Punishments from the university are unclear as it is still an ongoing investigation; much of the information is protected by Family Educational Rights and Privacy Act, according to Associate Dean of Students Argyle Wade.

This incident is part of a recent string of discrimination on campus, including an incident where Native American students and a Ho-Chunk elder were mocked at a healing circle outside Dejope Residence Hall, an anti-Semitic incident in Sellery Residence Hall and another student who was also spat on outside of the Student Activity Center.

Knox said the recent occurrences are indicative of the current campus climate at UW-Madison for minority students.

“As many incident reports as you’ve gotten in just the past week, this does represent this university and that is a problem,” Knox said. “That’s what we need to change.”

Vice Provost and Dean of Students Lori Berquam said the incidents that have been reported in the past week are concerning for the entire UW-Madison community.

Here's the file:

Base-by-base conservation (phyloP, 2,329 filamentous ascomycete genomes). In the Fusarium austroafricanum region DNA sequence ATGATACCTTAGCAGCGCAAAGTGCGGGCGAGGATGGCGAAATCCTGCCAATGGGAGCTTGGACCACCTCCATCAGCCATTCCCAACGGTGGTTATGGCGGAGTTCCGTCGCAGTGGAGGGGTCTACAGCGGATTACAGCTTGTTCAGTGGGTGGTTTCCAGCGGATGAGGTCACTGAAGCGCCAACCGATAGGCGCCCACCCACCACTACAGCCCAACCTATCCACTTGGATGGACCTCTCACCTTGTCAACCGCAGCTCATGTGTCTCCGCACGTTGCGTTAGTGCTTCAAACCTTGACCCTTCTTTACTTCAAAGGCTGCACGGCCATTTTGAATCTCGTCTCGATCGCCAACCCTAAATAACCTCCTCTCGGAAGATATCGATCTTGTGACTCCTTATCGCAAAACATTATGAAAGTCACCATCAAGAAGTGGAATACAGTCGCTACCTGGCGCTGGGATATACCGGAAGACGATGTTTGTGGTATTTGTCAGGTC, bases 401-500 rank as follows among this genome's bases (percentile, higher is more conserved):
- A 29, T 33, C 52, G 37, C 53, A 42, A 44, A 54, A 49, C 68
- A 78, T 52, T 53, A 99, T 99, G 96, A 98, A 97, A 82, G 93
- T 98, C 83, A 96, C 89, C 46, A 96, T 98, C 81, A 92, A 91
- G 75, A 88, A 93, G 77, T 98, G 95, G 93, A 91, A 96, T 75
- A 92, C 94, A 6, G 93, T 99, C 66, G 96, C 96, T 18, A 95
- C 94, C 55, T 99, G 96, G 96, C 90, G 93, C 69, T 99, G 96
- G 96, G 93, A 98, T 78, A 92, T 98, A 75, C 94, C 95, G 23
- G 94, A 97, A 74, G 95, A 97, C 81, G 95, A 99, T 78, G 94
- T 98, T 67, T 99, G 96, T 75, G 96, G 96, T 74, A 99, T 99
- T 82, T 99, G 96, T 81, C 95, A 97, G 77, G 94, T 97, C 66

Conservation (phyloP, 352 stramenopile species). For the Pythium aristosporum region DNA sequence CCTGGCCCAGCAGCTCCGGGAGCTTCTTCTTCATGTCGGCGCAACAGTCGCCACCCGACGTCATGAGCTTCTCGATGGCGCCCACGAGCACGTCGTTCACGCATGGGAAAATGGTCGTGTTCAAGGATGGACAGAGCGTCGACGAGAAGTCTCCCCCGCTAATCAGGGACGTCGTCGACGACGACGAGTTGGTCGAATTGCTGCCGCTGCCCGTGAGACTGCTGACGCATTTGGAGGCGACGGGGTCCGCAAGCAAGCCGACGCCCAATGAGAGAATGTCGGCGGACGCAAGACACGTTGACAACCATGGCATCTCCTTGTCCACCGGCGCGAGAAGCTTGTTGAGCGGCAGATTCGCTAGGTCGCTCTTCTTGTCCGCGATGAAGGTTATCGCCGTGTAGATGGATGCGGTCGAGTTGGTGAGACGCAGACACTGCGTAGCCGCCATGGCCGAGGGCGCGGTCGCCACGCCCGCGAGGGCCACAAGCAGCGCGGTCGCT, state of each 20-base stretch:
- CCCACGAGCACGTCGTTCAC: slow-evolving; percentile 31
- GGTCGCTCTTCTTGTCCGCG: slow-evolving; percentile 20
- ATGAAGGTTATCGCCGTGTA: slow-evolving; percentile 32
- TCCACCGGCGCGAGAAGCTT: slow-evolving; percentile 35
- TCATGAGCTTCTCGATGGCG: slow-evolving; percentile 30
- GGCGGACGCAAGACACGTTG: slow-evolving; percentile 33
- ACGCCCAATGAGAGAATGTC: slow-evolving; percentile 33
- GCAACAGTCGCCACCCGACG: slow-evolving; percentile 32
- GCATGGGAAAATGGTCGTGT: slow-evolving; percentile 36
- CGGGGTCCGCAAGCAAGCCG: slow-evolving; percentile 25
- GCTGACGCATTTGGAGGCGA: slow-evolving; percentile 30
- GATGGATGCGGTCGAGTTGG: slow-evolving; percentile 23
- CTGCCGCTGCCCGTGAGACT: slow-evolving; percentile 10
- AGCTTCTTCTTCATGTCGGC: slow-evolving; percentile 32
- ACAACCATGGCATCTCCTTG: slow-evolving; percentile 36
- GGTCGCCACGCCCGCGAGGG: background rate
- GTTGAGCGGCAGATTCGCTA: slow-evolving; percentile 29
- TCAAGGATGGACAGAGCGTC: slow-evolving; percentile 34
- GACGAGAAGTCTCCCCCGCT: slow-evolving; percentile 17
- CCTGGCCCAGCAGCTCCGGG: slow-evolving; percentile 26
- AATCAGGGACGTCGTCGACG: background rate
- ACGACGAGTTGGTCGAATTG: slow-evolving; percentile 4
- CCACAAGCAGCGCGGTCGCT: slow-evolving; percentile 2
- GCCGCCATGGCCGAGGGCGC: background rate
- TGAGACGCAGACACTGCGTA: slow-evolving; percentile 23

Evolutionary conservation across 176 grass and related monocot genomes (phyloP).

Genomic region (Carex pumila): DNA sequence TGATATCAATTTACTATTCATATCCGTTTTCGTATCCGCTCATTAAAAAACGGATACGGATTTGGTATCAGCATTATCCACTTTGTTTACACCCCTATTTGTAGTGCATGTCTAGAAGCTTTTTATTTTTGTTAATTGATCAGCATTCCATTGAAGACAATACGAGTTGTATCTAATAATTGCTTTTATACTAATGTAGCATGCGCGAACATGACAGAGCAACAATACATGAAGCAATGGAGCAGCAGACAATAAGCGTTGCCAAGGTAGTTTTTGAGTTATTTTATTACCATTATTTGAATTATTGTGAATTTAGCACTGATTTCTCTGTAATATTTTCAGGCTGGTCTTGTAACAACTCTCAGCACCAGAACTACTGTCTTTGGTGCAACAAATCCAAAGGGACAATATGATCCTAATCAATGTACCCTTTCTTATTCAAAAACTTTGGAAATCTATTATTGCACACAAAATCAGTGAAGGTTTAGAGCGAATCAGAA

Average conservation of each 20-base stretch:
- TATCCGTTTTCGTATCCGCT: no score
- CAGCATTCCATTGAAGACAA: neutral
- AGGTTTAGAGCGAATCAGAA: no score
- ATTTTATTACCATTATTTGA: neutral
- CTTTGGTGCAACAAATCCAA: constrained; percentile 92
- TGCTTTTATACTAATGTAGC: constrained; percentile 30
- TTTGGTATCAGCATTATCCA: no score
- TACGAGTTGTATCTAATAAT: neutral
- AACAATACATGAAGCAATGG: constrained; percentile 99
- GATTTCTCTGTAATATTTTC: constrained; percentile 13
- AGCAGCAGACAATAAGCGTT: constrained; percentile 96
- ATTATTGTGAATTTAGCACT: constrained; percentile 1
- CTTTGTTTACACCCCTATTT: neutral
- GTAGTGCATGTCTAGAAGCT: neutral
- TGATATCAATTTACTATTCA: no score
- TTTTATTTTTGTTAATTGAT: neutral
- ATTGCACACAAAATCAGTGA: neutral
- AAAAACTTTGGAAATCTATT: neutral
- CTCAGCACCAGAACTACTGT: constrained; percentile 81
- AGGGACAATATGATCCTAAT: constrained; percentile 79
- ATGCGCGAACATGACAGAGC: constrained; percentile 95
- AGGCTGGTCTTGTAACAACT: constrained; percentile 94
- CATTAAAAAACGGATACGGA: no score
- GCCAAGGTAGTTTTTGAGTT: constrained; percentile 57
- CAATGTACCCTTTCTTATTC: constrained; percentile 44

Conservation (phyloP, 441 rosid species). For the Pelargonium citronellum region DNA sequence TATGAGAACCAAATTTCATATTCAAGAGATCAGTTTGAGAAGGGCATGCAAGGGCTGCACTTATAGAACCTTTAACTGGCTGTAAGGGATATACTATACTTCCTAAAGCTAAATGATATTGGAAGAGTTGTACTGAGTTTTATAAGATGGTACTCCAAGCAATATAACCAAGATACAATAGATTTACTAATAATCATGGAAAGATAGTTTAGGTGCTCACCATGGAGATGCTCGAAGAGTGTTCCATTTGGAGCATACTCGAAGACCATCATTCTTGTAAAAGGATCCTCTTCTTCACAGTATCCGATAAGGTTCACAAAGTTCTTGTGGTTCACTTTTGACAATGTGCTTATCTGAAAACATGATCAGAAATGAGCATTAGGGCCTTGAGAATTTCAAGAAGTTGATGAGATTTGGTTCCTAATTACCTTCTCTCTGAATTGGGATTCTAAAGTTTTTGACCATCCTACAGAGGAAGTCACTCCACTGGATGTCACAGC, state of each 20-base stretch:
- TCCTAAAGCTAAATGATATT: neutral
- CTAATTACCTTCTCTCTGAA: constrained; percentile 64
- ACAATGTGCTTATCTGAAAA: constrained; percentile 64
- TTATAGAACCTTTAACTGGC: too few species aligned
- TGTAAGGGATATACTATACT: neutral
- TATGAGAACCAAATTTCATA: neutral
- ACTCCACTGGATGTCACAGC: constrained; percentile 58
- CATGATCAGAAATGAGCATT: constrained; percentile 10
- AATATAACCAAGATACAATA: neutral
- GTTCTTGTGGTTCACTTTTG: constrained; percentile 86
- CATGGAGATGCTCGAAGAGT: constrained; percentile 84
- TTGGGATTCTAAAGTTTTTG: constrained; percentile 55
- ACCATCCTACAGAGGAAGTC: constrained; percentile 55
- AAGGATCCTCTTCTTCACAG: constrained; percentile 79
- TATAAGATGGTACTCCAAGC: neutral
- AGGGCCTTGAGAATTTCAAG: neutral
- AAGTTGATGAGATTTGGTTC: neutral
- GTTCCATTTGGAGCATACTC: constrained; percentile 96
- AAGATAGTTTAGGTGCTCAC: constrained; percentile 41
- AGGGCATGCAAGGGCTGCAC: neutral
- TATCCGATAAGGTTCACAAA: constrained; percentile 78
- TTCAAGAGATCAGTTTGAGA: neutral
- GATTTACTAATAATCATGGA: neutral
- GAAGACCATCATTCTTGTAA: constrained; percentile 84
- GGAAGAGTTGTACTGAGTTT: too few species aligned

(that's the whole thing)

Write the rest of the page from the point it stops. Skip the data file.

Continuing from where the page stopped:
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“I’m really worried that we are not a campus that is very welcoming, and we’re a campus that is not very inclusive,” Berquam said.

Director of University Housing Jeff Novak echoed Berquam’s sentiment. He said the university is a “campus for many that is not welcoming,” but that efforts by university officials need to be more widely known.

He said roughly 17 percent of students in university housing are from diverse backgrounds, and nearly 30 percent of house fellows are of diverse backgrounds, an intentional effort to make students feel more welcome in university dorms.